Readability made a promise to their customers — that they would compensate authors — and now they can’t deliver on that promise.
Much of Readability’s defense of this failure, and particularly Zeldman’s defense of Readability’s actions, centers around the fact that they are trying to do something good for readers and for authors. But even if the Readability team was entirely motivated by the altruistic goals of improving reading on the web and finding a better business model for authors, it wouldn’t matter. It isn’t Readability’s goals that anger authors. It is their actions.
The lesson is that trying something novel, even with good intentions, does not give you a free pass. As a product developer you will be held accountable for the outcomes related to your product. If you fail, you will have people to answer to and “but, I was trying something good and cool” will probably not be sufficient to get you out of hot water.
Readability’s approach to shutting down the payment plan illustrates that their take on the lessons from the failure of the payment model is very different to mine.
First there is the unilateral decision regarding how to deal with the unclaimed payments. Depending on how you look at it, this could be the authors’ money or the readers’ money. Deciding what to do with it without consulting authors or readers shows the same sense of entitlement as collecting the money on the authors’ behalf in the first place.
The decision to explain things in terms of the failure of an experiment, instead of apologizing for getting things wrong, shows a belief that startups can take money from customers without being accountable for delivering what they promise in return.
Then there is their decision to give the money to “non-profit organizations that speak to the spirit of supporting reading and writing”. The implication is (1) that the positives of giving to a non-profit outweighs the negatives of their entitlement in making that decision unilaterally, and (2) that this is some measure of compensation for the failure of the model.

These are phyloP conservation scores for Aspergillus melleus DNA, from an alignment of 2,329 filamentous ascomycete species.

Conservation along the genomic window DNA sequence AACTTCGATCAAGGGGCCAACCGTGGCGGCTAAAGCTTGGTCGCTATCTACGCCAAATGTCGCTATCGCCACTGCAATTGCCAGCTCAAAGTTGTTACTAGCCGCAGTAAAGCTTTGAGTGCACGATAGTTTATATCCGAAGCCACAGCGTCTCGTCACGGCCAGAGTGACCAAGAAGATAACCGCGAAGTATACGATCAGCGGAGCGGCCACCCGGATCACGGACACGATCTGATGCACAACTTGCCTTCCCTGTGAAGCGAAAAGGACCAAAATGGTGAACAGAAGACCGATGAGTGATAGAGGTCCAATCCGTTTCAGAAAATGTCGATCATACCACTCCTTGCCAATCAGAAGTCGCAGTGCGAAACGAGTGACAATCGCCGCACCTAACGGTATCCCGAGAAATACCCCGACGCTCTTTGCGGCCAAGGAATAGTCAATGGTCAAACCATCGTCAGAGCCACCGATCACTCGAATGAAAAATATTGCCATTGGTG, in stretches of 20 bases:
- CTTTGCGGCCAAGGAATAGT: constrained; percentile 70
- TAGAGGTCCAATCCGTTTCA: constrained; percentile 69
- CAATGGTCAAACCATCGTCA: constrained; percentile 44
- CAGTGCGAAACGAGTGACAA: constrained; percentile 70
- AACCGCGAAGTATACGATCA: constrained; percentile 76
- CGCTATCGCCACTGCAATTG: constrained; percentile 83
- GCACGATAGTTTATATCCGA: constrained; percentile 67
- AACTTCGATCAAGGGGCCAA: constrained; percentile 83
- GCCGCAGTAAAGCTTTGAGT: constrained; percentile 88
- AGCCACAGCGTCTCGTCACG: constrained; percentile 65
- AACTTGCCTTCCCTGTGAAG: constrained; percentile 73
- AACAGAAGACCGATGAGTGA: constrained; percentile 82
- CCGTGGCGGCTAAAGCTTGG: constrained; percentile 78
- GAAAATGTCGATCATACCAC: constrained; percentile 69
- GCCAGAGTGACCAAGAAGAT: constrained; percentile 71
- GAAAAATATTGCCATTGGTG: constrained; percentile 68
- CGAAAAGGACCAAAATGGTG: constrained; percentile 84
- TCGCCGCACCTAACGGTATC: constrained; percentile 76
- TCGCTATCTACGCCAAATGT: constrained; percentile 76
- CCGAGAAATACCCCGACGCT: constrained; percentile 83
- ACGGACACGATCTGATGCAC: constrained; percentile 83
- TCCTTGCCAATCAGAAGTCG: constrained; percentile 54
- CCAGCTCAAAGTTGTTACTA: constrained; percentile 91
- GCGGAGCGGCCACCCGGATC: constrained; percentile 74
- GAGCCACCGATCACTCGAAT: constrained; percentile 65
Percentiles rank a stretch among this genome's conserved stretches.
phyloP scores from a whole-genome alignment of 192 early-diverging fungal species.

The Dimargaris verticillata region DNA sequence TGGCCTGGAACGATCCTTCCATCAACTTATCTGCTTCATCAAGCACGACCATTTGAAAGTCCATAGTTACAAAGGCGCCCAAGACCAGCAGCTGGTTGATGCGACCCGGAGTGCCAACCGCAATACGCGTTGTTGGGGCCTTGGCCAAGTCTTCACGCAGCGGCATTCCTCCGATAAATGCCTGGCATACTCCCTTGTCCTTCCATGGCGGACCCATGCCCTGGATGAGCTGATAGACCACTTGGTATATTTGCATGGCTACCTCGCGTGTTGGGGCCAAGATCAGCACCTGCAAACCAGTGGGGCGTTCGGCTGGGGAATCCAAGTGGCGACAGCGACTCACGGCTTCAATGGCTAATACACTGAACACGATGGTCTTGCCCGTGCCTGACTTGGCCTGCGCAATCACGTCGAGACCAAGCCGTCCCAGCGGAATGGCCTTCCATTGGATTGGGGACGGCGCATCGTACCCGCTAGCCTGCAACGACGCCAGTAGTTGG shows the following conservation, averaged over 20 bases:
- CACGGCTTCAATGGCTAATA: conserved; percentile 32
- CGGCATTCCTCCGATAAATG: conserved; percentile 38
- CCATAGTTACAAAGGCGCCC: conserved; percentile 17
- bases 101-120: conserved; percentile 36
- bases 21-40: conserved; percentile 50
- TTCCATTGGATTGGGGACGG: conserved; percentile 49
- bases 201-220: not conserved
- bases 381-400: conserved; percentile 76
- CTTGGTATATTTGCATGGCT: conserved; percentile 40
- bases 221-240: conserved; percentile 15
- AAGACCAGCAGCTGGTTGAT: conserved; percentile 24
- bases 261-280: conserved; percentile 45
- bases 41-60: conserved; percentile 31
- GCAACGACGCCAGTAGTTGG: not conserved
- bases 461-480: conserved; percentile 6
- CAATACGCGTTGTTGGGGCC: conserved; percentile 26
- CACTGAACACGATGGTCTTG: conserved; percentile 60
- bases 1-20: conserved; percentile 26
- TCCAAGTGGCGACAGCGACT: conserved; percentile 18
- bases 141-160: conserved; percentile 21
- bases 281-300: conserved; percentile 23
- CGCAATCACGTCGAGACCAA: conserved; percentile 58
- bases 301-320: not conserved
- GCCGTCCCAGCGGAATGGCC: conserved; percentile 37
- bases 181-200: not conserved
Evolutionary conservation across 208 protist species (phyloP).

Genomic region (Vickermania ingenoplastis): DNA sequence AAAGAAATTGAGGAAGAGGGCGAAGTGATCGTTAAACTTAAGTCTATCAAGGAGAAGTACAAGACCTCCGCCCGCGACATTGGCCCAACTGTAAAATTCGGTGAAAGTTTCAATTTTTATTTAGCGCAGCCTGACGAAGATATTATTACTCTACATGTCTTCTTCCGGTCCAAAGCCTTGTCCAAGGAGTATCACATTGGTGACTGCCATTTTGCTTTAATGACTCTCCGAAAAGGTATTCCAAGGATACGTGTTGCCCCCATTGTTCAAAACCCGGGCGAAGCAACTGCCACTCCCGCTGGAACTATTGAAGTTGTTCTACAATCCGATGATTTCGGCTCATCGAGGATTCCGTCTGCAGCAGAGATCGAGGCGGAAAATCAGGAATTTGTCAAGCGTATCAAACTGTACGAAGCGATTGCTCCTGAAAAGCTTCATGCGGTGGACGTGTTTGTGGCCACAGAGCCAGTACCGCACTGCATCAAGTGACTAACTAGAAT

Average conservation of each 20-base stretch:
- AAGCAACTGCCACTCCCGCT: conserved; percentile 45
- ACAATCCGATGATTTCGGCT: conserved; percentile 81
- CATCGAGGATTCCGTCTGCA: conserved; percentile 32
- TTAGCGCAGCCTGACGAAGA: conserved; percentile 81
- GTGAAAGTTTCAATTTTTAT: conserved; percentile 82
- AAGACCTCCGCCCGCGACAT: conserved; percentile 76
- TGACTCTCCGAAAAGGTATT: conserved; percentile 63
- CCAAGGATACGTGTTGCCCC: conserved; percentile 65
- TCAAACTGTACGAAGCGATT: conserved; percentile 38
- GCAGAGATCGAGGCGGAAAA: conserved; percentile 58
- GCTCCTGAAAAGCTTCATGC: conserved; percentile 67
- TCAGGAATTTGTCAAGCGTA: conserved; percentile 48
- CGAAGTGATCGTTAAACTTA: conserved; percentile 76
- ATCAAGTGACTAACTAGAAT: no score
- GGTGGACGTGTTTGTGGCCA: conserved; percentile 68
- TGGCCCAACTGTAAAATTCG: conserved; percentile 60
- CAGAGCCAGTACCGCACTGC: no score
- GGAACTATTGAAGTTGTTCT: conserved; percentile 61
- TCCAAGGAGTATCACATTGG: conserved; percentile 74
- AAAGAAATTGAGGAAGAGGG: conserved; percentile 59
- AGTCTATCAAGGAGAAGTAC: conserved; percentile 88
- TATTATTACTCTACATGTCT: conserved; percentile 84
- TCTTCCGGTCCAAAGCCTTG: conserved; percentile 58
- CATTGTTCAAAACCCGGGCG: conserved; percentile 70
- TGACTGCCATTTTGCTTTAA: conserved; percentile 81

But the end doesn’t justify the means. Giving to charity may well be the only practical way forward, but that doesn’t mean everything’s ok. Without a clear and explicit acknowledgement that this was a flawed idea that failed, and a sincere attempt to involve authors and readers in their decisions around what to do with the money, the flames will continue to burn.
Reading the comments on the announcement post, it is clear that there are both trolls and reasonable people calling foul. Unfortunately, Zeldman’s passionate, angry defense of Readability seems to be directed at both and is rapidly diminishing their chances of making things good.
I can get over being called a troll by my erstwhile heros of the Internet. But I do wish that folks at Readability were internalizing more of the real lessons here. This episode shows all the hallmarks of a classic PR stumble — a sense of denial, underestimation of the concerns, angry surrogates digging the hole deeper — and they will be the biggest losers when it all dies down.
Posted: June 13th, 2012 under The Wild Web.